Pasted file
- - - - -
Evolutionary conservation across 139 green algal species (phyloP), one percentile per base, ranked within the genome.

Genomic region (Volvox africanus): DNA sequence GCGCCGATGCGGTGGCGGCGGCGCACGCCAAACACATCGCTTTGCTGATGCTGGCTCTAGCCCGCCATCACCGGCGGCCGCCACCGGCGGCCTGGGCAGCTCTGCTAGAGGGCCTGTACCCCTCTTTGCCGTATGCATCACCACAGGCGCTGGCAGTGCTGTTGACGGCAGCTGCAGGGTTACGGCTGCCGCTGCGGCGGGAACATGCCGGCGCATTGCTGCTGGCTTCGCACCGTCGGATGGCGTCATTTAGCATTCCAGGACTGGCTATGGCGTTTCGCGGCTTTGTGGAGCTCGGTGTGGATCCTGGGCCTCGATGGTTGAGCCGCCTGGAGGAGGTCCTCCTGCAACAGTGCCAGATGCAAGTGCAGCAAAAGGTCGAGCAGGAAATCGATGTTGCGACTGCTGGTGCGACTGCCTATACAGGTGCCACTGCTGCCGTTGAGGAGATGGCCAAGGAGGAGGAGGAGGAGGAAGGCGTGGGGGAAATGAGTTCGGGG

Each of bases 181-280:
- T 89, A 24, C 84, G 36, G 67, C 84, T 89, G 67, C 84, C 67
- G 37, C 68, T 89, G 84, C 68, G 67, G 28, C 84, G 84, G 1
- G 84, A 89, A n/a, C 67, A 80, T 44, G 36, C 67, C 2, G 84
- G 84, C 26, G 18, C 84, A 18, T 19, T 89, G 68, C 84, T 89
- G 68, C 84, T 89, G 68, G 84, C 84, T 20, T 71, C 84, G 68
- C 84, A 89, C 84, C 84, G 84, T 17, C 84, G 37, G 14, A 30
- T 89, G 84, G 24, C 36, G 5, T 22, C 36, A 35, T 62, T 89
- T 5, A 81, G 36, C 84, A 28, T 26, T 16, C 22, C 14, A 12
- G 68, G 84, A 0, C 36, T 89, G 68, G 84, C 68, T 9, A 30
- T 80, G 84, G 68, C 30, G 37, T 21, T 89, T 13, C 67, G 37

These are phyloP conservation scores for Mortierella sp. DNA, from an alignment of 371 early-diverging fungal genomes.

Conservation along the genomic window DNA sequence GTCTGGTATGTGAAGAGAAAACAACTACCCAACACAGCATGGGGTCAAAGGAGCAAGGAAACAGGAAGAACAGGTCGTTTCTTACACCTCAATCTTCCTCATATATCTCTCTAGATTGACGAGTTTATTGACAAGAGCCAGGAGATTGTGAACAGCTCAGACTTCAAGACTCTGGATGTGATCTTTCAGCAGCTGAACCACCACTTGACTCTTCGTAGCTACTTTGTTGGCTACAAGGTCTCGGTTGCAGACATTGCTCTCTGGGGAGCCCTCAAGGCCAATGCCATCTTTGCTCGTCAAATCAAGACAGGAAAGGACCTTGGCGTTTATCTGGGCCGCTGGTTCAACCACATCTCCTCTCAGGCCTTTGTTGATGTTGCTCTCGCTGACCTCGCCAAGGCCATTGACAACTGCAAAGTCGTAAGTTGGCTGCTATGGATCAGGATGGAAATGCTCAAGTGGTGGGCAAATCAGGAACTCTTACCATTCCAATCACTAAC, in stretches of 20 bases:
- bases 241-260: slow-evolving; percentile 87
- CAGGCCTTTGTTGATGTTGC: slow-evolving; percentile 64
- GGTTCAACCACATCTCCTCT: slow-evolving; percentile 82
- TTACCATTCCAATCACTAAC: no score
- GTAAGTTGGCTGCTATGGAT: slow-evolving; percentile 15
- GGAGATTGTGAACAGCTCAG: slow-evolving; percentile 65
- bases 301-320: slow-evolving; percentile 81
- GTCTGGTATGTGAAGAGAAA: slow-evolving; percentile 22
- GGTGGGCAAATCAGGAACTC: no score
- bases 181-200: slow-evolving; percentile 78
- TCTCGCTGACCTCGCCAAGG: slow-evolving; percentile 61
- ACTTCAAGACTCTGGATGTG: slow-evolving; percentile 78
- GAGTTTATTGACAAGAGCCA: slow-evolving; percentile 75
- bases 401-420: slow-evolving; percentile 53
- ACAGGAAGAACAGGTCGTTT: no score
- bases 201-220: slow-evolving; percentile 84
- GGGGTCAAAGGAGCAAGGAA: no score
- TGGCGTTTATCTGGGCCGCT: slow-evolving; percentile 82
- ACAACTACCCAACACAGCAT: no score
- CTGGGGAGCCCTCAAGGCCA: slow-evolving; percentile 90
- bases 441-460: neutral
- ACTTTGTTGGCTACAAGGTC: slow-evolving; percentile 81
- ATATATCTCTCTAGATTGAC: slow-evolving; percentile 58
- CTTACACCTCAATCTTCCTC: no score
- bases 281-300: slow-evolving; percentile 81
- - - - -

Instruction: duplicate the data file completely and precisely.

Evolutionary conservation across 139 green algal species (phyloP), one percentile per base, ranked within the genome.

Genomic region (Volvox africanus): DNA sequence GCGCCGATGCGGTGGCGGCGGCGCACGCCAAACACATCGCTTTGCTGATGCTGGCTCTAGCCCGCCATCACCGGCGGCCGCCACCGGCGGCCTGGGCAGCTCTGCTAGAGGGCCTGTACCCCTCTTTGCCGTATGCATCACCACAGGCGCTGGCAGTGCTGTTGACGGCAGCTGCAGGGTTACGGCTGCCGCTGCGGCGGGAACATGCCGGCGCATTGCTGCTGGCTTCGCACCGTCGGATGGCGTCATTTAGCATTCCAGGACTGGCTATGGCGTTTCGCGGCTTTGTGGAGCTCGGTGTGGATCCTGGGCCTCGATGGTTGAGCCGCCTGGAGGAGGTCCTCCTGCAACAGTGCCAGATGCAAGTGCAGCAAAAGGTCGAGCAGGAAATCGATGTTGCGACTGCTGGTGCGACTGCCTATACAGGTGCCACTGCTGCCGTTGAGGAGATGGCCAAGGAGGAGGAGGAGGAGGAAGGCGTGGGGGAAATGAGTTCGGGG

Each of bases 181-280:
- T 89, A 24, C 84, G 36, G 67, C 84, T 89, G 67, C 84, C 67
- G 37, C 68, T 89, G 84, C 68, G 67, G 28, C 84, G 84, G 1
- G 84, A 89, A n/a, C 67, A 80, T 44, G 36, C 67, C 2, G 84
- G 84, C 26, G 18, C 84, A 18, T 19, T 89, G 68, C 84, T 89
- G 68, C 84, T 89, G 68, G 84, C 84, T 20, T 71, C 84, G 68
- C 84, A 89, C 84, C 84, G 84, T 17, C 84, G 37, G 14, A 30
- T 89, G 84, G 24, C 36, G 5, T 22, C 36, A 35, T 62, T 89
- T 5, A 81, G 36, C 84, A 28, T 26, T 16, C 22, C 14, A 12
- G 68, G 84, A 0, C 36, T 89, G 68, G 84, C 68, T 9, A 30
- T 80, G 84, G 68, C 30, G 37, T 21, T 89, T 13, C 67, G 37

These are phyloP conservation scores for Mortierella sp. DNA, from an alignment of 371 early-diverging fungal genomes.

Conservation along the genomic window DNA sequence GTCTGGTATGTGAAGAGAAAACAACTACCCAACACAGCATGGGGTCAAAGGAGCAAGGAAACAGGAAGAACAGGTCGTTTCTTACACCTCAATCTTCCTCATATATCTCTCTAGATTGACGAGTTTATTGACAAGAGCCAGGAGATTGTGAACAGCTCAGACTTCAAGACTCTGGATGTGATCTTTCAGCAGCTGAACCACCACTTGACTCTTCGTAGCTACTTTGTTGGCTACAAGGTCTCGGTTGCAGACATTGCTCTCTGGGGAGCCCTCAAGGCCAATGCCATCTTTGCTCGTCAAATCAAGACAGGAAAGGACCTTGGCGTTTATCTGGGCCGCTGGTTCAACCACATCTCCTCTCAGGCCTTTGTTGATGTTGCTCTCGCTGACCTCGCCAAGGCCATTGACAACTGCAAAGTCGTAAGTTGGCTGCTATGGATCAGGATGGAAATGCTCAAGTGGTGGGCAAATCAGGAACTCTTACCATTCCAATCACTAAC, in stretches of 20 bases:
- bases 241-260: slow-evolving; percentile 87
- CAGGCCTTTGTTGATGTTGC: slow-evolving; percentile 64
- GGTTCAACCACATCTCCTCT: slow-evolving; percentile 82
- TTACCATTCCAATCACTAAC: no score
- GTAAGTTGGCTGCTATGGAT: slow-evolving; percentile 15
- GGAGATTGTGAACAGCTCAG: slow-evolving; percentile 65
- bases 301-320: slow-evolving; percentile 81
- GTCTGGTATGTGAAGAGAAA: slow-evolving; percentile 22
- GGTGGGCAAATCAGGAACTC: no score
- bases 181-200: slow-evolving; percentile 78
- TCTCGCTGACCTCGCCAAGG: slow-evolving; percentile 61
- ACTTCAAGACTCTGGATGTG: slow-evolving; percentile 78
- GAGTTTATTGACAAGAGCCA: slow-evolving; percentile 75
- bases 401-420: slow-evolving; percentile 53
- ACAGGAAGAACAGGTCGTTT: no score
- bases 201-220: slow-evolving; percentile 84
- GGGGTCAAAGGAGCAAGGAA: no score
- TGGCGTTTATCTGGGCCGCT: slow-evolving; percentile 82
- ACAACTACCCAACACAGCAT: no score
- CTGGGGAGCCCTCAAGGCCA: slow-evolving; percentile 90
- bases 441-460: neutral
- ACTTTGTTGGCTACAAGGTC: slow-evolving; percentile 81
- ATATATCTCTCTAGATTGAC: slow-evolving; percentile 58
- CTTACACCTCAATCTTCCTC: no score
- bases 281-300: slow-evolving; percentile 81